More on inflation

If, like in my last post, the fed raising the discount rate doesn’t effect prices like the monetarists told us, what is going to happen this go around?

Let me be clear.  I do not know for certain that the interest rate/inflation relationship holds as the monetarists told us. If it does, how do we explain this graph?

Enough recap.

Well, I think it’s going to get very, very ugly.  It’s my contention that productivity and new product categories may be responsible for falling prices in the 1980’s.  If this is so, we are in trouble.  Some things that might happen include:

1.  Some of the tools central banks think they have to rein inflation in with won’t work the way they think it will.  They raise rates, and prices for housing, automobile and other big ticket items falls.  This is accompanied by a 2009 style crunch as people get upside down on all their debts.  Everyone is borke (broke.) Demand collapses

When the demand collapses, prices fall.  Fewer dollars chasing goods.  Inflation is over, but you live in a cabin like my great-grandfather in this picture.
2.  They raise rates, inflation doesn’t respond as expected.  Demand collapses for the reasons given above.  BUT, because of our non-existent manufacturing sector, geo-political horse-s*$t, the haul-o-coff, California trucking regulations, and other co-morbidities cause shortages of all kinds of products and services.  Now what dollars we have are chasing fewer goods, the shelves are empty.  In this case price-fixing will be attempted, but it never works.  If you want that last loaf of bread, you are gonna have to pay more.  Prices do not come down.  It’s not inflation now, it’s demand driven, but your buying power is still down.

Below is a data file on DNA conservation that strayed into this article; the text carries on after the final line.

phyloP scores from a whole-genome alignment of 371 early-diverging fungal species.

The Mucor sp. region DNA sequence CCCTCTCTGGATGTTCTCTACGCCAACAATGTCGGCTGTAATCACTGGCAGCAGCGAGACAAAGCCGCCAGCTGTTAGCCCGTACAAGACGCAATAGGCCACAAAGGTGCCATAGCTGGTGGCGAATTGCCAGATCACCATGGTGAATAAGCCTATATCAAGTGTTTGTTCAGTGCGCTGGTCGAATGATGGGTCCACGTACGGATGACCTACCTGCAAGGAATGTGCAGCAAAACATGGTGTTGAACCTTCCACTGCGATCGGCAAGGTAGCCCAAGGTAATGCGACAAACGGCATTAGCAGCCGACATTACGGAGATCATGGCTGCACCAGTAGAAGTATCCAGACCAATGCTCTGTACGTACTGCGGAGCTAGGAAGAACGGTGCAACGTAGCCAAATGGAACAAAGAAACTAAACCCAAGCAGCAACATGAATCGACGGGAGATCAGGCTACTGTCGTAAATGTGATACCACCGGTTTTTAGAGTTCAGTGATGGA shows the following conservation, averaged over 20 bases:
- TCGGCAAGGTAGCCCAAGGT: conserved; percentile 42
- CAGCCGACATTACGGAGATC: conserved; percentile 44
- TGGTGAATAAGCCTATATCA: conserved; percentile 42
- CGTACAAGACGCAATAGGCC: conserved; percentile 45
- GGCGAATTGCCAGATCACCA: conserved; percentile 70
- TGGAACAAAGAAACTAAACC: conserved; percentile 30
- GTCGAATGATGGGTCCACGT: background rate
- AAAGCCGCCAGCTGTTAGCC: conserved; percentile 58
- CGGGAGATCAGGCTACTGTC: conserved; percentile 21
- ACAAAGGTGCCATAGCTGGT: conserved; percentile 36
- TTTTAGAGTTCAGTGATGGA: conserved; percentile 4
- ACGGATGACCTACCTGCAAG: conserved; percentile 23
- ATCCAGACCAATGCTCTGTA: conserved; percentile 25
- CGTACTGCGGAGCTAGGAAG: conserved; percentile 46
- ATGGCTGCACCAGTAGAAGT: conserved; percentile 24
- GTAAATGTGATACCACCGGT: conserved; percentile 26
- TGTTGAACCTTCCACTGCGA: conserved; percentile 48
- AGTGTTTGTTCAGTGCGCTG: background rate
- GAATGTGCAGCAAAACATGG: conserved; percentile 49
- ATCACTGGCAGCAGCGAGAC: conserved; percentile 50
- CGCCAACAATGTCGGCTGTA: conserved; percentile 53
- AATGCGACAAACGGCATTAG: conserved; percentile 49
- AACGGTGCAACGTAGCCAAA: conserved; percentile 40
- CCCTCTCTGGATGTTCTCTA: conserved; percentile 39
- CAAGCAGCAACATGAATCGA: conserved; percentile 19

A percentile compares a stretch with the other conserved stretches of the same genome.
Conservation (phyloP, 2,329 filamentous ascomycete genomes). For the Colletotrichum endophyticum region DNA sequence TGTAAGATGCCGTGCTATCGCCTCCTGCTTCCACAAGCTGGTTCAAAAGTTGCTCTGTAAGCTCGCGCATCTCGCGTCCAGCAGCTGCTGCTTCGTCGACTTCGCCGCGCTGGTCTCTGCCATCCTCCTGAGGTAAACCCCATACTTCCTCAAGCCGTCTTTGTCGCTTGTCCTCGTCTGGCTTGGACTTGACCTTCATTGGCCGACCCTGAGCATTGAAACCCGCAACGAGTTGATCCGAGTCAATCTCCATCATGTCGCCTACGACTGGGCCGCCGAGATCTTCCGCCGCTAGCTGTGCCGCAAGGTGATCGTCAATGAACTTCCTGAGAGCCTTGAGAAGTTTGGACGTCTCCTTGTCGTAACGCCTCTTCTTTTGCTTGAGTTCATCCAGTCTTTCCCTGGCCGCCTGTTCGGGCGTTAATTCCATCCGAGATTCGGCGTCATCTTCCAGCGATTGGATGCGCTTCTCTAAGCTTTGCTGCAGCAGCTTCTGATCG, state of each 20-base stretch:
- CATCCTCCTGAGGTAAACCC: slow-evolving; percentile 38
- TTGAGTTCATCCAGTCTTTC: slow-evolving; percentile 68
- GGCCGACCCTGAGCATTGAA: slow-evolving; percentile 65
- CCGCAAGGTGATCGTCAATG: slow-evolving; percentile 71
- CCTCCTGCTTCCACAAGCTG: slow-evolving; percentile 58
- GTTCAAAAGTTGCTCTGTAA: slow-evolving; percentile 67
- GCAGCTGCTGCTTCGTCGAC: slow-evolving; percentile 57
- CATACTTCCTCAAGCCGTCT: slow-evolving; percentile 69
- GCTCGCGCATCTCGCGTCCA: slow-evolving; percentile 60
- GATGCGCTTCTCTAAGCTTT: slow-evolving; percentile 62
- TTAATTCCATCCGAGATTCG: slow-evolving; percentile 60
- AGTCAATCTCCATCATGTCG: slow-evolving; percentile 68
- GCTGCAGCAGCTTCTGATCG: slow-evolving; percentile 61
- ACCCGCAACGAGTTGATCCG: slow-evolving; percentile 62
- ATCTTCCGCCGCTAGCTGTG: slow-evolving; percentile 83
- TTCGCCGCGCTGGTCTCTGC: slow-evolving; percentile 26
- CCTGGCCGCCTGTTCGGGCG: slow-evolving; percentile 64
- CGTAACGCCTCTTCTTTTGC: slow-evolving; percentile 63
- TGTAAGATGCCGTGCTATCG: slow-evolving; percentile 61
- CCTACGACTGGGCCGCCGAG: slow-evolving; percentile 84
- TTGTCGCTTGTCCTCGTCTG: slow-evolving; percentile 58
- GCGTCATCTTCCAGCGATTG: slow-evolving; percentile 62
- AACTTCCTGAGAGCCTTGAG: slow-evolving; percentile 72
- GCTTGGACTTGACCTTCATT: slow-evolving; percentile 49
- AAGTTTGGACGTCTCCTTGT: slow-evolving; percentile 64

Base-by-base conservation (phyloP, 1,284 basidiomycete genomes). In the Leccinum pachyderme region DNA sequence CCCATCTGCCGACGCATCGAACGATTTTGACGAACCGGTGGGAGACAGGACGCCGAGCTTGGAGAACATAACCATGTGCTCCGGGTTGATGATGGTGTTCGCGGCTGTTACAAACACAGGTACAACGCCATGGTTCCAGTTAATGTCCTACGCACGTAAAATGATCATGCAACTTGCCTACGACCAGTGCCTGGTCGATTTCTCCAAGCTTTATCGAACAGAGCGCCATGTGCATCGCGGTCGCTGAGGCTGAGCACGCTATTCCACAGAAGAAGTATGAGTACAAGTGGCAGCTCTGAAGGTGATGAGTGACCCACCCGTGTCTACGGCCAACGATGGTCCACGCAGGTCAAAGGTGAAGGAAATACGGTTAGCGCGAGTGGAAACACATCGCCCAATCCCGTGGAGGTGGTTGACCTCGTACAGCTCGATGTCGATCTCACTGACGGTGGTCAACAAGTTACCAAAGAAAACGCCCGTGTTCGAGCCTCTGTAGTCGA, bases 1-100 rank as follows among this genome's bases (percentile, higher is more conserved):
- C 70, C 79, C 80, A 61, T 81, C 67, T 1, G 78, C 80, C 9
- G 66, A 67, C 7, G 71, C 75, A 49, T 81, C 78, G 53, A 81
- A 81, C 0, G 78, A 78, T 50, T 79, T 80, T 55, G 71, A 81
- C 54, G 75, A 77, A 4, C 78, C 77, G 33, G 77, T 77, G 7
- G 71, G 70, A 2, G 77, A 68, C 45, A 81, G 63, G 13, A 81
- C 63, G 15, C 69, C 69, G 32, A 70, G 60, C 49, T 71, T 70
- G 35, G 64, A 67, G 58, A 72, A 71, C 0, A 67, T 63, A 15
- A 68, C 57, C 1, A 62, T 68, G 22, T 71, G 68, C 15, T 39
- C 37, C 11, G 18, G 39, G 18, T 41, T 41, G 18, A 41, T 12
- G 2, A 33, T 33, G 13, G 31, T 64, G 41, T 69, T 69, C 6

3. No one tries to raise rates because if they do they can’t service their gubermint debts.  IF they stop printing money, we just might make it.    But they can’t stop printing.  They promised too many gibs.

A few years ago on some of my live streams I predicted deflation.  I was wrong because I couldn’t foresee the lengths our managers were willing to go to in order to prevent it.  

I’m more unsure of exactly what is going to happen than I have ever been, but one thing is for sure, it won’t be fun.

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